At least 60% of my childhood was made up of cartoons. I can still quote certain episodes of Spongebob and Dexter’s Lab with 100% accuracy. Actually, plenty more shows than that, but those two seem to stick out.
Many people have forgotten about “Ozzy and Drix”, the serialized follow-up to “Osmosis Jones”, but I haven’t. Well, I mostly have, but there is one episode which stuck out to me so much when I was in middle school that I remember it to this day.
“Ozzy and Drix”, for those unfamiliar with the “Osmosis Jones” universe, is about a white blood cell and a cold pill who work together as private investigators in an adolescent boy’s body. It’s sort of clever, but ultimately forgettable.
Anyway, I remembered there being an episode about Jones being stranded outside of his home body, and ending up in the body of a young girl. Throughout this episode, he would turn pink (from blue) and start “acting like a girl”, and the conflict came once he realized he would become a permanently female cell if he didn’t make his way back to his own body in time.
I found the episode, titled “Out of Body Experience”. It ended up being a two-parter, and I forced my way through all 50 or so minutes of it. My God, what a weird experience.
First of all, I immediately remembered that I wanted to be the girl in the episode. Repression is a crazy thing, because I know I never consciously acknowledged that feeling, but I definitely remember exactly what it felt like a decade and a half later.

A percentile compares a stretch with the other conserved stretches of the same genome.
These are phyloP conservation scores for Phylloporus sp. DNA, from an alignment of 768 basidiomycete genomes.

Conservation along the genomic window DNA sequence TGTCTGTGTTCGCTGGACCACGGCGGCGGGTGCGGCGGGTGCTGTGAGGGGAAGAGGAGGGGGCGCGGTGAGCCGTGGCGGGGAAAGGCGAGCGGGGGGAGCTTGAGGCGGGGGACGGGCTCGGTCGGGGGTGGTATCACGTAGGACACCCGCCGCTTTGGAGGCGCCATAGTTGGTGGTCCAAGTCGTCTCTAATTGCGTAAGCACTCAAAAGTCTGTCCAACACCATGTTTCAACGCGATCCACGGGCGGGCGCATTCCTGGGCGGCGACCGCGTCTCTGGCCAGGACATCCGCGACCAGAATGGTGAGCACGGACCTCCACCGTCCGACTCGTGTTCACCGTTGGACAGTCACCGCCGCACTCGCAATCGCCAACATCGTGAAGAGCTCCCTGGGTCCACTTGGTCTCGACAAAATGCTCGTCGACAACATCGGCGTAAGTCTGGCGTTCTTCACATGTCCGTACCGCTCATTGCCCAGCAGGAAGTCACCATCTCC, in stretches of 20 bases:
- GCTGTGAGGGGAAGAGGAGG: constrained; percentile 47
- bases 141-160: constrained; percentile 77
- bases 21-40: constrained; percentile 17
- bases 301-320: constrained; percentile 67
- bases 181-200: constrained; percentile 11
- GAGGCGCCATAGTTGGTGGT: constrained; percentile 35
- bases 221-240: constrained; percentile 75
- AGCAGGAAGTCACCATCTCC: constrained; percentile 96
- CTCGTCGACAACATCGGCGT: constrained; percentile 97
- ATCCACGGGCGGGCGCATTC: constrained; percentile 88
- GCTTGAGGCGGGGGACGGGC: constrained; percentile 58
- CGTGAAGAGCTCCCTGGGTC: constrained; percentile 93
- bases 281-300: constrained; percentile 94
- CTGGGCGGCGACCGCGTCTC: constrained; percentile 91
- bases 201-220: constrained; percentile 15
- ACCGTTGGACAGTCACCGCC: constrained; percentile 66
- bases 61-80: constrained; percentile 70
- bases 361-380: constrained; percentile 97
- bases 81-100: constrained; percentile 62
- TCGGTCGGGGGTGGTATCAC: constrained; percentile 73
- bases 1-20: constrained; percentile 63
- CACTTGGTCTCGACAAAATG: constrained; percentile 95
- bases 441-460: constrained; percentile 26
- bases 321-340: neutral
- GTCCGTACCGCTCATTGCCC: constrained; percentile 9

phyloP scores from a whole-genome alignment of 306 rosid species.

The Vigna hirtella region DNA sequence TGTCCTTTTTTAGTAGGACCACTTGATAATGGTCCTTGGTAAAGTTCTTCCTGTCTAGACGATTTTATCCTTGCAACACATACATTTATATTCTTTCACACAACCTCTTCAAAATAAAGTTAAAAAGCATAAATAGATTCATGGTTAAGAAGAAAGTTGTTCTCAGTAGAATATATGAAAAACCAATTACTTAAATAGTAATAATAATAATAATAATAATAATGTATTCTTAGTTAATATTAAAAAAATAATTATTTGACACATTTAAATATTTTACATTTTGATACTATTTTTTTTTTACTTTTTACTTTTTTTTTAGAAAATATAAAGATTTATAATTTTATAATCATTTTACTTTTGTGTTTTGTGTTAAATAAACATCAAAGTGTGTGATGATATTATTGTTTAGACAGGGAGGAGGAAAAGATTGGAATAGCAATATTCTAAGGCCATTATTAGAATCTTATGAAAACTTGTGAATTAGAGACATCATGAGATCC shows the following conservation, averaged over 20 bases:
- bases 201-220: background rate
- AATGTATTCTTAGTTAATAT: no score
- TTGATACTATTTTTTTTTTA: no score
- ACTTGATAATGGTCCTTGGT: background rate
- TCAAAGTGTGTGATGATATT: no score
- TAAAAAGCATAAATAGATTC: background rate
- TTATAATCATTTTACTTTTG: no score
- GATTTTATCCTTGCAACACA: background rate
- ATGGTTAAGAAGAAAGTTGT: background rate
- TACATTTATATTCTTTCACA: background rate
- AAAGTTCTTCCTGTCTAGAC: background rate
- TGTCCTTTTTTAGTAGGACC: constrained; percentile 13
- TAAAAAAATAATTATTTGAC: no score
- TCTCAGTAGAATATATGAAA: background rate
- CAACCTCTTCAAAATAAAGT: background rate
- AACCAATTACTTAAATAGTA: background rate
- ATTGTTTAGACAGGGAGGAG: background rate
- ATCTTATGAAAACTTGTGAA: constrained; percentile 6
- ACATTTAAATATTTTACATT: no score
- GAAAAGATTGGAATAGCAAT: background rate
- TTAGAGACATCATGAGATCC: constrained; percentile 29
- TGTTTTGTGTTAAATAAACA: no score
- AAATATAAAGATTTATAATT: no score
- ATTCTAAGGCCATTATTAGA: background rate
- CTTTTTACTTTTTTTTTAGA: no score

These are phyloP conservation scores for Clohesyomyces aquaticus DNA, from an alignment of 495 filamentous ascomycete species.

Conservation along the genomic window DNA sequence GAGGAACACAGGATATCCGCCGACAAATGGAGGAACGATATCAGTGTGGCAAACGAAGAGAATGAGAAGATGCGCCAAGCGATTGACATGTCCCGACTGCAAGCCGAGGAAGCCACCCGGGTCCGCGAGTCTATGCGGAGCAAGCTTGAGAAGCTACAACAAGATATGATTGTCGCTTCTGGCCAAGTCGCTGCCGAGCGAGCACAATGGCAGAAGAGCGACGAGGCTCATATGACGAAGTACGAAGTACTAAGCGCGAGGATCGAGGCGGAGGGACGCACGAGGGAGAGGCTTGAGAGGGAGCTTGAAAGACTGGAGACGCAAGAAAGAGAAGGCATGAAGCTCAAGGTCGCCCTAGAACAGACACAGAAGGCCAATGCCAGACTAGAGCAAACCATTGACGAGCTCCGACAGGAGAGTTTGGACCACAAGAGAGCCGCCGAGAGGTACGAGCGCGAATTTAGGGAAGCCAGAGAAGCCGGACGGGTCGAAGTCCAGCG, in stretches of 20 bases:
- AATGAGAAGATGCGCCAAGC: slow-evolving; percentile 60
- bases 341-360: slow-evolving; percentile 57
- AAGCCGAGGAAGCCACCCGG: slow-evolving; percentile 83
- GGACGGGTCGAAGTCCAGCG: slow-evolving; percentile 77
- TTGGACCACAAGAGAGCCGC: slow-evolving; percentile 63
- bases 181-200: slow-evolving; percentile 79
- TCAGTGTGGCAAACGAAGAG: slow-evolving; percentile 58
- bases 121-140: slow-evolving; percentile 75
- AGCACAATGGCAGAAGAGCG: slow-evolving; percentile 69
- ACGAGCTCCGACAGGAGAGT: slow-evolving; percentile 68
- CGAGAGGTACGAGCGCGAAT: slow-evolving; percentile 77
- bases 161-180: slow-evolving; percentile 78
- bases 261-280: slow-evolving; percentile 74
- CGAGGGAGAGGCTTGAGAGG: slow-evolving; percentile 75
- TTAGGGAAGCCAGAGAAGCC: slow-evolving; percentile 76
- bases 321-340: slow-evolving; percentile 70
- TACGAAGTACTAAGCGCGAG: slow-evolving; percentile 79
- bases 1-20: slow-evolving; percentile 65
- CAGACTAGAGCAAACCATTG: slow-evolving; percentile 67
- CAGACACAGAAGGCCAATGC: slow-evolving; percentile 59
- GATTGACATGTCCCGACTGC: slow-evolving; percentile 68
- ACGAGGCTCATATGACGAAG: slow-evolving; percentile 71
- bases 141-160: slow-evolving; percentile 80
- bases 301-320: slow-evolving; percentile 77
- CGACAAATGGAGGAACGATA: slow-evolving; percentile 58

More importantly, though, this episode was a shocking look at how far we have come as far as sexuality and gender are concerned. People lament the “good ole days” when people could say whatever horrible thing they wanted without fear of harassment, but my God that was the most misogynistic thing I have ever watched. First off, Jones exhibits all of the tired old tropes of both the “flamboyant gay man” and the “weak woman”. In every scene, if he’s not looking at himself in a mirror, he is crying. There is also a scene where he needs to ride a motorcycle for some reason while in (literal) girl-mode, and he just weeps and cries about how he can’t. Literally, the only person this episode is not designed to offend is a straight cisgender male.
Mostly, though, I just remember how that episode made me feel all those years ago: straight up confusion about why Jones would want to stay in the girl body, and a deep sadness I was unable to express about not being afforded the same choice to do so myself.